Putting a Face on Theatre
Last month I described my Arduino LED clock project; this month I thought I'd give you an update on my progress. Using the shift-register idea I described in that post, I've designed the circuitry to control the two digits representing minutes; this circuit includes two shift registers, 30 resistors, and 30 LEDs. (All told, a particularly simple circuit, really.) Here's the schematic:
As I came closer to completing the circuit design, it occurred to me that trying to solder all of these components on a simple prototyping circuit board would be onerous at best. (If you've ever done this kind of thing before, you know what I'm talking about!) Typically, prototyping boards have a matrix of pads for placing components, but no embedded traces connecting components to each other (or, if they have pre-printed traces, they are usually not in the most useful places). So I began researching designing a printed circuit board specifically for this circuit.
There's a plethora of freeware available to download for this purpose; many packages come with schematic drafting software as well, and are able to link the PCB design to the schematic, which greatly assists with ensuring traces connect the correct pads. The package I chose was ExpressPCBand ExpressSCH; I like the interface and the company provides low-cost PCB board printing, if you're willing to wait a little while for them. (For the record, I'm not endorsing their product or their company per se--it works for me, but it may not work for you.)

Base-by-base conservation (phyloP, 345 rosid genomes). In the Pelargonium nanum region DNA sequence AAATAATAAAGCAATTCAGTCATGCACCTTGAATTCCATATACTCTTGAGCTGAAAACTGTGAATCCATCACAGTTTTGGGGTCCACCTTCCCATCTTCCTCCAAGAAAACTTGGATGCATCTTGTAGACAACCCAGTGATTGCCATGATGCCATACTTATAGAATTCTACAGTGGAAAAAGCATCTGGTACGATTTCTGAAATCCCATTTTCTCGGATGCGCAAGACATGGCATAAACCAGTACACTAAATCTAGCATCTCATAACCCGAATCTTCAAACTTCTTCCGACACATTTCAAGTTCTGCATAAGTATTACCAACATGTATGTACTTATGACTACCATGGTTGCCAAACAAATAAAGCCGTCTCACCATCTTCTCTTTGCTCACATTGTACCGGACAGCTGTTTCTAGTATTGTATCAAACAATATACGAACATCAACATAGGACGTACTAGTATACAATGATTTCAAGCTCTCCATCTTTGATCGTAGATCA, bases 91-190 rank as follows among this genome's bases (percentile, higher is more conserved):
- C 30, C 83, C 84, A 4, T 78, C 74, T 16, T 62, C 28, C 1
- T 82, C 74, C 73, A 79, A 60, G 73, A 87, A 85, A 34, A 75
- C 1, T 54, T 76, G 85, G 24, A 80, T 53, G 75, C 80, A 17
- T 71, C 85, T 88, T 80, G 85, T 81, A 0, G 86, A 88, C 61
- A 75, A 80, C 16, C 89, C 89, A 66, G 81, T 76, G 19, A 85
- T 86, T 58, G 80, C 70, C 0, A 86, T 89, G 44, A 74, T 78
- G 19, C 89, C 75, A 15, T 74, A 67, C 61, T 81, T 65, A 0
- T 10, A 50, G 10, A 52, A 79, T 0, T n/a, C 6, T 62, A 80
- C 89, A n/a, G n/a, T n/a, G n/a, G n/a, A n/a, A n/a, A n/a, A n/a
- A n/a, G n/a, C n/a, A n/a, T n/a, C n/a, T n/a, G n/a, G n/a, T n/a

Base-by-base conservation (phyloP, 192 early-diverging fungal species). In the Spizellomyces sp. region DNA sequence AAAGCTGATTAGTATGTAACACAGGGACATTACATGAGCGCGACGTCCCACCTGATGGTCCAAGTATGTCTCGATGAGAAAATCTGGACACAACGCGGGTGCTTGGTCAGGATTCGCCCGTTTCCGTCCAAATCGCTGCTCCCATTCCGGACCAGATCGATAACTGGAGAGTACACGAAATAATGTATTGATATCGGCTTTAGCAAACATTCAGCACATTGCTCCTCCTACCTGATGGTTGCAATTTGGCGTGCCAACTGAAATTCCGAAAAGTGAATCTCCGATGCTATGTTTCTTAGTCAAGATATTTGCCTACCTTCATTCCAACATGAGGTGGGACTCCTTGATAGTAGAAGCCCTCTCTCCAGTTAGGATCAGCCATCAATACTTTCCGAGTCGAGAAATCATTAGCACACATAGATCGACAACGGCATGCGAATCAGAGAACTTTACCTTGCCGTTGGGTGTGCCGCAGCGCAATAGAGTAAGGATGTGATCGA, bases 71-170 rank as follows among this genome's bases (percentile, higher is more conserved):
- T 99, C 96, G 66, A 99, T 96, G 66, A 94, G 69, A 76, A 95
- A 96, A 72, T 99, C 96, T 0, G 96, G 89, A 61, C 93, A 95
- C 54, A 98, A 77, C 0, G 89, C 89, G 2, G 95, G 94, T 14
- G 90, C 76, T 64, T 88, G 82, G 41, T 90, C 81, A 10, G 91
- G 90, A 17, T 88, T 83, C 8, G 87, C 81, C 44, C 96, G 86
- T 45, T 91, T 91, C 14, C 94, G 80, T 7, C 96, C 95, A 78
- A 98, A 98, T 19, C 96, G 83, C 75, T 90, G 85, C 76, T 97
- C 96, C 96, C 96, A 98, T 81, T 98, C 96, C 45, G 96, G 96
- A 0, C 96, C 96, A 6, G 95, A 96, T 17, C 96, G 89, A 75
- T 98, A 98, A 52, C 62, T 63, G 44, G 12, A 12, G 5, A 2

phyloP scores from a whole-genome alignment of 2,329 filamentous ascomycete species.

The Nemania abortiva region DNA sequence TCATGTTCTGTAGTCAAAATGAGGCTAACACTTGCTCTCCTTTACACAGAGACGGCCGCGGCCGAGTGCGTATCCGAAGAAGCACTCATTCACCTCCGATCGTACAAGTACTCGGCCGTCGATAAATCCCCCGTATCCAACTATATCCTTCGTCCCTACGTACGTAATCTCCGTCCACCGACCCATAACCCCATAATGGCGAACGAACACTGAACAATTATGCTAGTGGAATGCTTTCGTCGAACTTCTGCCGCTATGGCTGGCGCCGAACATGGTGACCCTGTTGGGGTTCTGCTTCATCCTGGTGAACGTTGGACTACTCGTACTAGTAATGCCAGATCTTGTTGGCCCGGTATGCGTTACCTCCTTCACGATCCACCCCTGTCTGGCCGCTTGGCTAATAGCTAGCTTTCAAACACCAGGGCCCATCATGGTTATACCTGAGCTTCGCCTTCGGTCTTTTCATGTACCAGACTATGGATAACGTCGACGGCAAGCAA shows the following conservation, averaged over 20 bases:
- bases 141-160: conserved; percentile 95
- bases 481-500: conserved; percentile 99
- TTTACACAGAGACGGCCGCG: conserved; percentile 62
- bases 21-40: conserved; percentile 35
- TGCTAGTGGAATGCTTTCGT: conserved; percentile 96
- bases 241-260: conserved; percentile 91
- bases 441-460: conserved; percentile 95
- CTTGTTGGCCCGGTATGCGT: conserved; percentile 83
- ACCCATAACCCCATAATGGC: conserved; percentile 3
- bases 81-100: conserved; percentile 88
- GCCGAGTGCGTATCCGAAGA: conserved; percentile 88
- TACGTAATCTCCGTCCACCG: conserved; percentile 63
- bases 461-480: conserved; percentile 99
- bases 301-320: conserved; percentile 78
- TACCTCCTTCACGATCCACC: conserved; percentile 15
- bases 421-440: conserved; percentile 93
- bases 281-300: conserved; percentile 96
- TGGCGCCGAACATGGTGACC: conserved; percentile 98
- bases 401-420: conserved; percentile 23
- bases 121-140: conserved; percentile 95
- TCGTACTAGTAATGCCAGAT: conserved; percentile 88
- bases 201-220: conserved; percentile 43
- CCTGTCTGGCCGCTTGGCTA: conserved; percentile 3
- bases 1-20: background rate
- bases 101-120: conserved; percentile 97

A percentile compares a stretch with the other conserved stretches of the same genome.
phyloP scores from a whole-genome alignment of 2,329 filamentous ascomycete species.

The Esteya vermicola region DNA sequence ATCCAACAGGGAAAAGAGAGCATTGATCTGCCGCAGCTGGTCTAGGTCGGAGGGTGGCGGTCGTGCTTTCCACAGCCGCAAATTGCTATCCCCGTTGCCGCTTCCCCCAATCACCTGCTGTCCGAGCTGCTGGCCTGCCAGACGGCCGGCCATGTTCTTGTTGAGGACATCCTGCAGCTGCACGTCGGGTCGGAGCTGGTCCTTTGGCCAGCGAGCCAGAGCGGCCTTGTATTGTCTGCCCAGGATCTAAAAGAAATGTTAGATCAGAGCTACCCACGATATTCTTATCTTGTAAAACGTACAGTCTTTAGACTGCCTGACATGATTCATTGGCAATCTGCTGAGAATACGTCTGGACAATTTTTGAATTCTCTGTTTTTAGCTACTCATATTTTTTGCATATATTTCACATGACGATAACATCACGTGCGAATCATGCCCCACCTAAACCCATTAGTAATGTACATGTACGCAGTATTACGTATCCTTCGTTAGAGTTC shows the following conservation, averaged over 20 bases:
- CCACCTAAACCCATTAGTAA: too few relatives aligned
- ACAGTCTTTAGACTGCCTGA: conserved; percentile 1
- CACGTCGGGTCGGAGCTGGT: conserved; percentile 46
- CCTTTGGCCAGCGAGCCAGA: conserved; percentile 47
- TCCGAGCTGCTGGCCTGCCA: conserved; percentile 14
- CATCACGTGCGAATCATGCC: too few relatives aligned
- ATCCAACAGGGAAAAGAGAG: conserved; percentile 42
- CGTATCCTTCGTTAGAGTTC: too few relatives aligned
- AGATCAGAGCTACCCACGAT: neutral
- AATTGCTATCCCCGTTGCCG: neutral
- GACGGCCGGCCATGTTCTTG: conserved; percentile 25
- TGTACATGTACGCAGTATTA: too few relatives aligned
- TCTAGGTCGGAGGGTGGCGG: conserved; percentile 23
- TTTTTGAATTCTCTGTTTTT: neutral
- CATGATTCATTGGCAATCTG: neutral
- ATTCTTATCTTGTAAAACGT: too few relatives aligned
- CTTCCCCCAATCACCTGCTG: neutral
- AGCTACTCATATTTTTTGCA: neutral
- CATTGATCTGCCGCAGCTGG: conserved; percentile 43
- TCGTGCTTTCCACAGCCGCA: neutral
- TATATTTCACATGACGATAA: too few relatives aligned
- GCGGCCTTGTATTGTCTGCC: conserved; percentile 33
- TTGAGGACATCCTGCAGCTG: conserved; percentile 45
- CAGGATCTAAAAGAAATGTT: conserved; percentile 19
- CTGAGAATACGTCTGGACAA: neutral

After a lot of experimenting (and chatting with a couple of electrical engineer friends), I came up with this two-sided PCB design:
Then I got restless. I didn't want to wait the month for ExpressPCB to print and ship my board. I wanted it right now! (I mean, the name of the company is "express," after all.) I remembered that a few months ago I had stumbled on a website with some crazy scheme for home-printing PC-boards, using some complex combination of laser printers, acids, and duct tape or something. So I did some additional researching and discovered that printing a PC-board at home is much simpler than I imagined, and significantly cheaper than having a professional shop do it, especially if I was only doing one-off boards.
There are dozens of sites which describe the method (here's one). Essentially, you create an etch-resist mask of the printed circuit design by printing it (using a laser printer) on glossy paper, then transferring the laser toner to a blank board using a hot iron. Once the mask is transferred, you drop the board into an acid solution (available at Radio Shack), which eats away any copper not covered by the laser-toner mask. After some cleaning with acetone to remove the toner from the finished/etched board, you've got a shiny new printed circuit board!
Of course, not one for doing anything easily, I had to go and design a two-sided board; this adds the complication of having to ensure that both masks are aligned when they are applied. By lining up the masks face to face and taping them together along one side then sandwiching the board between them, I was able to solve this problem pretty easily.
Or so I thought. Turns out, when I made my first board, I managed to flip one of the images in the wrong direction, so they no longer lined up properly. (I checked all the edges, but never bothered to check the pads themselves, and didn't discover the mistake until cleaning off the toner.)
Here's the first (non-functional) board:
Next time (at the end of November), photos of the finished board, with components!